Assistant State Attorney fired over Pulse Facebook posts

By : Anna M. Johnson
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Kenneth Lewis, the Florida Assistant State Attorney who was suspended on June 17 following inflammatory Facebook posts is fired.

That’s according to an email sent by Ninth Judicial Circuit State Attorney’s office spokeswoman Angela Starke on June 23.

Lewis posted two offensive Facebook statuses the morning of June 12, following the Pulse shooting. They’re cited in his official letter of termination authored by Ninth Judicial Circuit State Attorney Jeffery L. Ashton. Read the full letter here — it’s pretty great.

 

A Facebook post made hours after the Pulse shooting by Assistant State Attorney Kenneth Lewis has resulted in his suspension.

A Facebook post made hours after the Pulse shooting by Assistant State Attorney Kenneth Lewis has resulted in his termination.

Lewis’ first post on June 12 refers to Downtown Orlando by saying “the entire city should be leveled.” Lewis’ post went on to describe the area as “…void of a single redeeming quality. It is a melting pot of 3rd world miscreants and ghetto thugs. It is void of culture.”

Ashton refers to this first post by saying “Your Facebook rant, taken as a whole, could be perceived by some as suggesting an act of domestic terrorism.”

Ashton also states about Lewis’ second Facebook status, posted two hours after the first:

FL Kenneth Lewis 2

About two hours after Lewis’ original post, he continues to criticize the downtown Orlando area.

“In the days following the massacre of 49 of our fellow citizens, it was brought to my attention that you had posted the following comment approximately six hours after the tragedy at the Pulse nightclub, which the media described as a club serving the LGBTQ community: “All night clubs should be permanently closed. With or without random gunmen they are zoos,; utter cesspools of debauchery.” Whether you intended to convey that all those who attend nightclubs are animals (the zoo reference) or whether the reference to “debauchery” was meant to express some objection to the lifestyle choices of those who attended this club, we will never know. I cannot believe that a man of your intelligence would not realize that your comment could bear that interpretation.”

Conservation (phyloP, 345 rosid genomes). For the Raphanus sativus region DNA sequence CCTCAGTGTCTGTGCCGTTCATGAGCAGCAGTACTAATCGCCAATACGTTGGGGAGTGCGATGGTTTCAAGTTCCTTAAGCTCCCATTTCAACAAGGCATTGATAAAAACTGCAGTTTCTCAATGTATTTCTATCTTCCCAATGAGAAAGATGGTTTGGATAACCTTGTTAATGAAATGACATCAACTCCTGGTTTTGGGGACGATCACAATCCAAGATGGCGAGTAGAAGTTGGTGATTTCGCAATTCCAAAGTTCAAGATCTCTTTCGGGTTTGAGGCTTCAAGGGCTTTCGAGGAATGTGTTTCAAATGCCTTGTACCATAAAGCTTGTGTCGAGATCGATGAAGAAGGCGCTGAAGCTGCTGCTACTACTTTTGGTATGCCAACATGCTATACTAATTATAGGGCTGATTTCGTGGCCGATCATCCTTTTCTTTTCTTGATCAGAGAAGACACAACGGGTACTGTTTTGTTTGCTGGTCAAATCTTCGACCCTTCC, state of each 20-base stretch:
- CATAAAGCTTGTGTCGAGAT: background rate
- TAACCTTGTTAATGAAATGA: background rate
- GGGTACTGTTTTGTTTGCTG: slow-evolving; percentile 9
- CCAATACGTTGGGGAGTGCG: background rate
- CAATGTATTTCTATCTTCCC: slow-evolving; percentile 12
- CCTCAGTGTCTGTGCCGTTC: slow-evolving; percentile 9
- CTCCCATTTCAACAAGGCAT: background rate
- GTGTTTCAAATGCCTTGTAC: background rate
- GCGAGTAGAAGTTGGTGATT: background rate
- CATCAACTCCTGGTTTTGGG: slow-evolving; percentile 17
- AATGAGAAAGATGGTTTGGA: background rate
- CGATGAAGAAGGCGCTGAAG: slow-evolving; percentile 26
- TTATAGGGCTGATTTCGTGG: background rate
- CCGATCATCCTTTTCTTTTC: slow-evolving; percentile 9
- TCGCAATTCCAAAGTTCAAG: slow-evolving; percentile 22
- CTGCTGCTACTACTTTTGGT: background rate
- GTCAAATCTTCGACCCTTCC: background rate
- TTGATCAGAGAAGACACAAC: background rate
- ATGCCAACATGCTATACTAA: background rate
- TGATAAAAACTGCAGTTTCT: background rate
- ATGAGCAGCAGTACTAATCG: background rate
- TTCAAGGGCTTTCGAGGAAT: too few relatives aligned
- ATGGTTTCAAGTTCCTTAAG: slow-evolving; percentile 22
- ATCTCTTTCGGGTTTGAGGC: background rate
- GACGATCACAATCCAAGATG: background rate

Lewis posted the following on Twitter on June 23:

Lewis’ termination is based on his violation of an office-wide Social Media Policy drafted last year. The policy was created because of a post Lewis himself had shared on Facebook on Mother’s Day of 2014, referring to women as “crack hoes” and telling mothers to “Tie [their] tubes. Clean up your life and make a difference to someone out there that deserves a better mother.”

An excerpt of the Social Media Policy is specifically referenced by Ashton as being relevant to Lewis’ prior and recent posts:
“It is critically important that SAO-9 employees act, and are perceived to act, in a fair, just, impartial and unbiased manner. Online comments by SAO-9 employees exhibiting animus (strong feelings of dislike or hatred) or ridicule of any individual, class or group of people hurt our ability to carry out our important mission and will not be tolerated.”

The Ninth Judicial Circuit State Attorney’s office put the policy into effect in February of 2015 and temporarily re-assigned Lewis. He received mandatory sensitivity training.

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